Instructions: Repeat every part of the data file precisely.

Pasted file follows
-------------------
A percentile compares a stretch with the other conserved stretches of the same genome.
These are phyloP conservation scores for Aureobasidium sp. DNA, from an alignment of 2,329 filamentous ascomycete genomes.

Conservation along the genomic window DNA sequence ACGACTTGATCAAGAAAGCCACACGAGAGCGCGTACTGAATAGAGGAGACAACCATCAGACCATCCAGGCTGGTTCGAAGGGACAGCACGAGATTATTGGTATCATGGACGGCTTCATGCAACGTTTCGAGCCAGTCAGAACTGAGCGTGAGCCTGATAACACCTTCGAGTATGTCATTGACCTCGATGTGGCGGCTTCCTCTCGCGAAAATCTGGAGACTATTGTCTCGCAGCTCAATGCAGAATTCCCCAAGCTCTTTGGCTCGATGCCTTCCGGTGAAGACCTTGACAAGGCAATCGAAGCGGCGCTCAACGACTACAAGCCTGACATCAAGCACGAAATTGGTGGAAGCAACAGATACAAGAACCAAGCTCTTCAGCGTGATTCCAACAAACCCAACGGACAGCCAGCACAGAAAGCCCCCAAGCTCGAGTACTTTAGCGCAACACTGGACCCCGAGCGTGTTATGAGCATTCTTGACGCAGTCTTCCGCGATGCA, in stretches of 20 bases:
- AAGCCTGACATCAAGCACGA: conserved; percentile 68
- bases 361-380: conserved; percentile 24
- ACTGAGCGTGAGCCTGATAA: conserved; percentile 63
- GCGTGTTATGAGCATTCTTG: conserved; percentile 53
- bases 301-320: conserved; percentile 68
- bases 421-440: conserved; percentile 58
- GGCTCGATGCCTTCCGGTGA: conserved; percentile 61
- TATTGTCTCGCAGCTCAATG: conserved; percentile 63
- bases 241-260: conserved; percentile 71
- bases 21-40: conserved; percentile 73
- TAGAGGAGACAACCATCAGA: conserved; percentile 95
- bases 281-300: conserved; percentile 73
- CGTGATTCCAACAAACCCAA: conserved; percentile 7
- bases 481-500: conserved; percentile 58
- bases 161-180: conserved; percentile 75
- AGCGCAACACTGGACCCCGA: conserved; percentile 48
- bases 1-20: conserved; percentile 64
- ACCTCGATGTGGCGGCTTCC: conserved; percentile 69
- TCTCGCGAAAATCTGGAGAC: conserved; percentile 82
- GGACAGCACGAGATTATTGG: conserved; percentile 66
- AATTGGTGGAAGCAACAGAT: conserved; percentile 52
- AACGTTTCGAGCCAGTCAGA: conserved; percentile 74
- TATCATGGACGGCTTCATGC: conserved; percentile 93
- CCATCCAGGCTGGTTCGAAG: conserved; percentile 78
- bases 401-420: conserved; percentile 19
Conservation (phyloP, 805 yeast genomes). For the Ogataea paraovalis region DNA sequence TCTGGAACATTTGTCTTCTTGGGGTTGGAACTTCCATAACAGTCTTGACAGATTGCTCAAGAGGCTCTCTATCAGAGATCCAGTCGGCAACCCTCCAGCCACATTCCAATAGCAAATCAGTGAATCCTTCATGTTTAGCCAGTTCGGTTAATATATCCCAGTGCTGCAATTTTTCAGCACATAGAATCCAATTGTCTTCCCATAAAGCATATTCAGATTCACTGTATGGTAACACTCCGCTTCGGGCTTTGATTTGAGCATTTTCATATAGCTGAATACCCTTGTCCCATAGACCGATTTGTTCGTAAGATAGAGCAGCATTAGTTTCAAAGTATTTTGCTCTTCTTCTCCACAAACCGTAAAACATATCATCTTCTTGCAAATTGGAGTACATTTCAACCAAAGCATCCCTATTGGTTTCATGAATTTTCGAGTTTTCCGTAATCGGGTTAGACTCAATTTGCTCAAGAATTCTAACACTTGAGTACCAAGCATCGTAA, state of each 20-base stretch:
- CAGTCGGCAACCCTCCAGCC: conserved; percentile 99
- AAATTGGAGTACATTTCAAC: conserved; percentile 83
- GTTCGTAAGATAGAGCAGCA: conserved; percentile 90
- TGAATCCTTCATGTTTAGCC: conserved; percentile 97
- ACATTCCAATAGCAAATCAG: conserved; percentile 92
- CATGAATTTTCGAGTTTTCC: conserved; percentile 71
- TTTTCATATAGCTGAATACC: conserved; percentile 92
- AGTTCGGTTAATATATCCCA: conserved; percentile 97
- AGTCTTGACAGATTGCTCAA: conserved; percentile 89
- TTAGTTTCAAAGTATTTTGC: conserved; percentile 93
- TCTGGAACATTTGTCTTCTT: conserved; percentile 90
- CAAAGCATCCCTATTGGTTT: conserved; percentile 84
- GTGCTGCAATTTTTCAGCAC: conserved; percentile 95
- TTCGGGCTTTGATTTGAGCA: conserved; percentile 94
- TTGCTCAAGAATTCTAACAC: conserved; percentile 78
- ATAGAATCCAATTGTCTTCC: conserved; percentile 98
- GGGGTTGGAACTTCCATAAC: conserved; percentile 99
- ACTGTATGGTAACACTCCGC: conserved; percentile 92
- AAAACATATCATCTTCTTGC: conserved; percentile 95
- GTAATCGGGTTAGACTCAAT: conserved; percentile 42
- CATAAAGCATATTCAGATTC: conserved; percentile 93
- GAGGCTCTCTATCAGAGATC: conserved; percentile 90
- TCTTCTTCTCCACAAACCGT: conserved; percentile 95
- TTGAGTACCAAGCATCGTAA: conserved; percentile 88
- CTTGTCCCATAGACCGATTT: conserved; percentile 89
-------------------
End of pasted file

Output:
A percentile compares a stretch with the other conserved stretches of the same genome.
These are phyloP conservation scores for Aureobasidium sp. DNA, from an alignment of 2,329 filamentous ascomycete genomes.

Conservation along the genomic window DNA sequence ACGACTTGATCAAGAAAGCCACACGAGAGCGCGTACTGAATAGAGGAGACAACCATCAGACCATCCAGGCTGGTTCGAAGGGACAGCACGAGATTATTGGTATCATGGACGGCTTCATGCAACGTTTCGAGCCAGTCAGAACTGAGCGTGAGCCTGATAACACCTTCGAGTATGTCATTGACCTCGATGTGGCGGCTTCCTCTCGCGAAAATCTGGAGACTATTGTCTCGCAGCTCAATGCAGAATTCCCCAAGCTCTTTGGCTCGATGCCTTCCGGTGAAGACCTTGACAAGGCAATCGAAGCGGCGCTCAACGACTACAAGCCTGACATCAAGCACGAAATTGGTGGAAGCAACAGATACAAGAACCAAGCTCTTCAGCGTGATTCCAACAAACCCAACGGACAGCCAGCACAGAAAGCCCCCAAGCTCGAGTACTTTAGCGCAACACTGGACCCCGAGCGTGTTATGAGCATTCTTGACGCAGTCTTCCGCGATGCA, in stretches of 20 bases:
- AAGCCTGACATCAAGCACGA: conserved; percentile 68
- bases 361-380: conserved; percentile 24
- ACTGAGCGTGAGCCTGATAA: conserved; percentile 63
- GCGTGTTATGAGCATTCTTG: conserved; percentile 53
- bases 301-320: conserved; percentile 68
- bases 421-440: conserved; percentile 58
- GGCTCGATGCCTTCCGGTGA: conserved; percentile 61
- TATTGTCTCGCAGCTCAATG: conserved; percentile 63
- bases 241-260: conserved; percentile 71
- bases 21-40: conserved; percentile 73
- TAGAGGAGACAACCATCAGA: conserved; percentile 95
- bases 281-300: conserved; percentile 73
- CGTGATTCCAACAAACCCAA: conserved; percentile 7
- bases 481-500: conserved; percentile 58
- bases 161-180: conserved; percentile 75
- AGCGCAACACTGGACCCCGA: conserved; percentile 48
- bases 1-20: conserved; percentile 64
- ACCTCGATGTGGCGGCTTCC: conserved; percentile 69
- TCTCGCGAAAATCTGGAGAC: conserved; percentile 82
- GGACAGCACGAGATTATTGG: conserved; percentile 66
- AATTGGTGGAAGCAACAGAT: conserved; percentile 52
- AACGTTTCGAGCCAGTCAGA: conserved; percentile 74
- TATCATGGACGGCTTCATGC: conserved; percentile 93
- CCATCCAGGCTGGTTCGAAG: conserved; percentile 78
- bases 401-420: conserved; percentile 19
Conservation (phyloP, 805 yeast genomes). For the Ogataea paraovalis region DNA sequence TCTGGAACATTTGTCTTCTTGGGGTTGGAACTTCCATAACAGTCTTGACAGATTGCTCAAGAGGCTCTCTATCAGAGATCCAGTCGGCAACCCTCCAGCCACATTCCAATAGCAAATCAGTGAATCCTTCATGTTTAGCCAGTTCGGTTAATATATCCCAGTGCTGCAATTTTTCAGCACATAGAATCCAATTGTCTTCCCATAAAGCATATTCAGATTCACTGTATGGTAACACTCCGCTTCGGGCTTTGATTTGAGCATTTTCATATAGCTGAATACCCTTGTCCCATAGACCGATTTGTTCGTAAGATAGAGCAGCATTAGTTTCAAAGTATTTTGCTCTTCTTCTCCACAAACCGTAAAACATATCATCTTCTTGCAAATTGGAGTACATTTCAACCAAAGCATCCCTATTGGTTTCATGAATTTTCGAGTTTTCCGTAATCGGGTTAGACTCAATTTGCTCAAGAATTCTAACACTTGAGTACCAAGCATCGTAA, state of each 20-base stretch:
- CAGTCGGCAACCCTCCAGCC: conserved; percentile 99
- AAATTGGAGTACATTTCAAC: conserved; percentile 83
- GTTCGTAAGATAGAGCAGCA: conserved; percentile 90
- TGAATCCTTCATGTTTAGCC: conserved; percentile 97
- ACATTCCAATAGCAAATCAG: conserved; percentile 92
- CATGAATTTTCGAGTTTTCC: conserved; percentile 71
- TTTTCATATAGCTGAATACC: conserved; percentile 92
- AGTTCGGTTAATATATCCCA: conserved; percentile 97
- AGTCTTGACAGATTGCTCAA: conserved; percentile 89
- TTAGTTTCAAAGTATTTTGC: conserved; percentile 93
- TCTGGAACATTTGTCTTCTT: conserved; percentile 90
- CAAAGCATCCCTATTGGTTT: conserved; percentile 84
- GTGCTGCAATTTTTCAGCAC: conserved; percentile 95
- TTCGGGCTTTGATTTGAGCA: conserved; percentile 94
- TTGCTCAAGAATTCTAACAC: conserved; percentile 78
- ATAGAATCCAATTGTCTTCC: conserved; percentile 98
- GGGGTTGGAACTTCCATAAC: conserved; percentile 99
- ACTGTATGGTAACACTCCGC: conserved; percentile 92
- AAAACATATCATCTTCTTGC: conserved; percentile 95
- GTAATCGGGTTAGACTCAAT: conserved; percentile 42
- CATAAAGCATATTCAGATTC: conserved; percentile 93
- GAGGCTCTCTATCAGAGATC: conserved; percentile 90
- TCTTCTTCTCCACAAACCGT: conserved; percentile 95
- TTGAGTACCAAGCATCGTAA: conserved; percentile 88
- CTTGTCCCATAGACCGATTT: conserved; percentile 89